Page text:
War of the Rebellion: Serial 041 Page 0728 W. FLA., S. ALA., S. MISS., LA., TEX., N. MEX. Chapter XXXVIII.

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I have received the report of your operations in the vicinity of Canon de Chelly. If any Indians desire to give themselves up, they will be received and sent to Fort Wingate, with a request that from that post they be sent to Los Pinos. No Navajo Indians of either sex, or of any age, will be retained at Fort Canby, as servants, or in any capacity whatever; all must go to the Bosque Redondo.

You are right in believing that I do not wish to have those destroyed who are willing to come in. Nor will you permit an Indian prisoner once fairly in our custody to be killed, unless he be endeavoring to make his escape. There is to be no other alternative but this: say to the, "Go to the Bosque Redondo, or will pursue and destroy you. We will not make peace with you on any other terms. You have deceived us too often, and robbed and murdered out people too long, to trust you again at large in your own country. This war shall be pursued against you if it takes years, now that we have begun, until you cease to exist or move. There can be no other talk on the subject." As winter approaches, you will have better luck. I send your reports to Washington.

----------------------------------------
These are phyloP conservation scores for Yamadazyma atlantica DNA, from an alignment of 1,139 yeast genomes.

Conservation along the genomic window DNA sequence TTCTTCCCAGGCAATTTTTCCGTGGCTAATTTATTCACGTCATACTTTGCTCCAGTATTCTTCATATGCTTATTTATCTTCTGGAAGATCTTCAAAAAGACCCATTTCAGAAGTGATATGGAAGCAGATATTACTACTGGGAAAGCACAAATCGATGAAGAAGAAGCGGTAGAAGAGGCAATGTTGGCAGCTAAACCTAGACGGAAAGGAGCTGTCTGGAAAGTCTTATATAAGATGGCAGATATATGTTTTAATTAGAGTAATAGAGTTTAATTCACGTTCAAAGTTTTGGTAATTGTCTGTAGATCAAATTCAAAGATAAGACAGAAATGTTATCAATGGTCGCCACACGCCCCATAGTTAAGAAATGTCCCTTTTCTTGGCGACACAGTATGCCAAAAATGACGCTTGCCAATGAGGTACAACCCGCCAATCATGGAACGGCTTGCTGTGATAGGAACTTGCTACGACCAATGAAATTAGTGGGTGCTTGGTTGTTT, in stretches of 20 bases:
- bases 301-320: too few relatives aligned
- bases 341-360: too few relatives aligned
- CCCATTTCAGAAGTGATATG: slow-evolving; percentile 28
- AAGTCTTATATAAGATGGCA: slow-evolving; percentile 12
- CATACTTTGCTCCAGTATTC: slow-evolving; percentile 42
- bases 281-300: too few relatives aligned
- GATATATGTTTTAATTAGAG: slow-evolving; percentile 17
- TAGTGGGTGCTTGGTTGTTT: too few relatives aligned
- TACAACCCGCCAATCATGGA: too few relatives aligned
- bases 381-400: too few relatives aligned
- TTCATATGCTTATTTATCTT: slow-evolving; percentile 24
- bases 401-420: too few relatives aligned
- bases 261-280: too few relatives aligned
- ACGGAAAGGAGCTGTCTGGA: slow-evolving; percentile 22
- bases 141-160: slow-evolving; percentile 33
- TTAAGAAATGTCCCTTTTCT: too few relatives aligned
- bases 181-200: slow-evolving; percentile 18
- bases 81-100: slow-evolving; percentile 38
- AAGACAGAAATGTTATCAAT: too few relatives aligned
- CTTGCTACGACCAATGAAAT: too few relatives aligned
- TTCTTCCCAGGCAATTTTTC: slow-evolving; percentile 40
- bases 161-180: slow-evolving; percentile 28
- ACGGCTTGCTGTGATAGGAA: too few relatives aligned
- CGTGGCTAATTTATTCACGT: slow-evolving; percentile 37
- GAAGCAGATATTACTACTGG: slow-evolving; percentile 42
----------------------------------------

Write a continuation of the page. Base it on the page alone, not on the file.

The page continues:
I am, colonel, very respectfully, your obedient servant,


Brigadier-General, Commanding.


New Orleans, September 19, 1863.


Brashear City:

SIR: Lieutenant Colonel J. G. Chandler is announced as chief quartermaster of the troops in the field during the existing campaign. He will continue to perform the duties of chief quartermaster Nineteenth Army Corps.

By command of Major-General Banks:

[G. NORMAN LIEBER, Acting Assistant Adjutant-General.


New Orleans, September 20, 1863.

M. FAUCONNET, Consul of France, New Orleans:

SIR: I have the honor to acknowledge the receipt of your note of this day, requesting that the corvette Colbert, commanded by Captain Youbert, may be permitted to pass the quarantine station without detention. Receiving, as entirely correct, your statement that the vessel is without contagious disease, I am, nevertheless, obliged to decline compliance with your request. The preservation of the health of New Orleans is, in a military point of view, one of the most imperative duties, and this requires a strict observance of the quarantine regulations, and it is the more binding upon me now to insist upon their observance, and I have declined to English, Spanish, and American vessels permission to pass except upon full compliance therewith.

with sincere regret that I find myself unable to comply with your request, I remain, with high consideration, your obedient servant,


Major-General, Commanding.